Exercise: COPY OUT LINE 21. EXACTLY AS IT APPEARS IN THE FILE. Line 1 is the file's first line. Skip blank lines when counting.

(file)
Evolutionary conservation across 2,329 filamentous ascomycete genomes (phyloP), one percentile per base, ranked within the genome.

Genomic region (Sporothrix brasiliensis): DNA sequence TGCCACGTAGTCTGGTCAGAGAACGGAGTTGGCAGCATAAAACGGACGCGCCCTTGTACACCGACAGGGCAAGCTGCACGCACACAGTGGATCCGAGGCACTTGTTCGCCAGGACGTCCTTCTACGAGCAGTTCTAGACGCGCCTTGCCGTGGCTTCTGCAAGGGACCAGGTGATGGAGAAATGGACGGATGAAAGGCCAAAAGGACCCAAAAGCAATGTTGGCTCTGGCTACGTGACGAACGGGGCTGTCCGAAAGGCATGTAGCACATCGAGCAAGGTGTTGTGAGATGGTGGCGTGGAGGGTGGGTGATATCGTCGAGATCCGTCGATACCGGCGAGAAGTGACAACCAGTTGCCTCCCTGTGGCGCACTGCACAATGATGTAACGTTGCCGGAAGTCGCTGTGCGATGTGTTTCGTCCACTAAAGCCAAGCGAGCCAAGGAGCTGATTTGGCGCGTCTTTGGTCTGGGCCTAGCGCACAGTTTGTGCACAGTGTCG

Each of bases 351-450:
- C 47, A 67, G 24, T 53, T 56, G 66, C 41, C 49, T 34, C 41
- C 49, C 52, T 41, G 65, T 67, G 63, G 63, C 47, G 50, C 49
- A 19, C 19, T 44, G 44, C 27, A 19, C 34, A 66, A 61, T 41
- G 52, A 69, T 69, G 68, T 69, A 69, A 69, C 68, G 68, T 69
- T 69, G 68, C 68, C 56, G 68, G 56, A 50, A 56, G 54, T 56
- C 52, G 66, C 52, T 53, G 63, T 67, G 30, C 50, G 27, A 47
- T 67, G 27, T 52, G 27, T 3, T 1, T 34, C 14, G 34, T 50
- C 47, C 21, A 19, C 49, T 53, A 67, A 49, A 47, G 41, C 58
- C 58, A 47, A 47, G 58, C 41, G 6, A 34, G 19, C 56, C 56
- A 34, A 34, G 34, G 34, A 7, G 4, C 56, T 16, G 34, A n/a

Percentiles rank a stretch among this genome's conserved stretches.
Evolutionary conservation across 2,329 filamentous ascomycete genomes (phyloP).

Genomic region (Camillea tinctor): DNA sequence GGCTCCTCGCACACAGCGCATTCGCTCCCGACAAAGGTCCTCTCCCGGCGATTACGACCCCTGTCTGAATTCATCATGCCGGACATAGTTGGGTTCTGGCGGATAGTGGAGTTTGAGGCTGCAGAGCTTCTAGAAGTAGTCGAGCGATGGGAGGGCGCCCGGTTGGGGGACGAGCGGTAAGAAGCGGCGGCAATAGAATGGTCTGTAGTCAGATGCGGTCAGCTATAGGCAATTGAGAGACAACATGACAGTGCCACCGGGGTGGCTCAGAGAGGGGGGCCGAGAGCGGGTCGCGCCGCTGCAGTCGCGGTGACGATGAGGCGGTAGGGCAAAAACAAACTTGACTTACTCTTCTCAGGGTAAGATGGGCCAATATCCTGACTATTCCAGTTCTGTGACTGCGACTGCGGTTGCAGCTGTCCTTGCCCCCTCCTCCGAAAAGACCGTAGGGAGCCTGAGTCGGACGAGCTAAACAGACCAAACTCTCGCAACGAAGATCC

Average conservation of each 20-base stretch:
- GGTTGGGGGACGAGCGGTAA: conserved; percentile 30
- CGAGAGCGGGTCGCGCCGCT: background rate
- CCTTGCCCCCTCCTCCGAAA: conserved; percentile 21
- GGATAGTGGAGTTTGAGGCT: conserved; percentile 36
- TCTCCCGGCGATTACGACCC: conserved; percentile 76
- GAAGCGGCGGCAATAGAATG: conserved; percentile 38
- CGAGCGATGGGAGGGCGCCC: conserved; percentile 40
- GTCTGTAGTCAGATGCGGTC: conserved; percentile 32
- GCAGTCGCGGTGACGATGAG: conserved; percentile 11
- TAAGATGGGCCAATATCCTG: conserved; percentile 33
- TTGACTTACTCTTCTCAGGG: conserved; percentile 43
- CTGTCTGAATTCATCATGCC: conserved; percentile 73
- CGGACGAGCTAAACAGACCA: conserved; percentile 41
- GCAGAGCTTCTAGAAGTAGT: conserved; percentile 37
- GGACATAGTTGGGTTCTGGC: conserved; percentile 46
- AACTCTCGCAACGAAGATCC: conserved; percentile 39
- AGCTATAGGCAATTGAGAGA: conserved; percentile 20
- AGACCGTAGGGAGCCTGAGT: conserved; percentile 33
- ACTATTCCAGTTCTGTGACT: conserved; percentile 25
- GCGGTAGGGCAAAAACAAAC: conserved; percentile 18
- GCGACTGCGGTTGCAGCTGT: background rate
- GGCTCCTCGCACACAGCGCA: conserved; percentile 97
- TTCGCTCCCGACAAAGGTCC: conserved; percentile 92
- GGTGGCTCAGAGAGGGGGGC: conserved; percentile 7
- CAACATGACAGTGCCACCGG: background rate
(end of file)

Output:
- GGATAGTGGAGTTTGAGGCT: conserved; percentile 36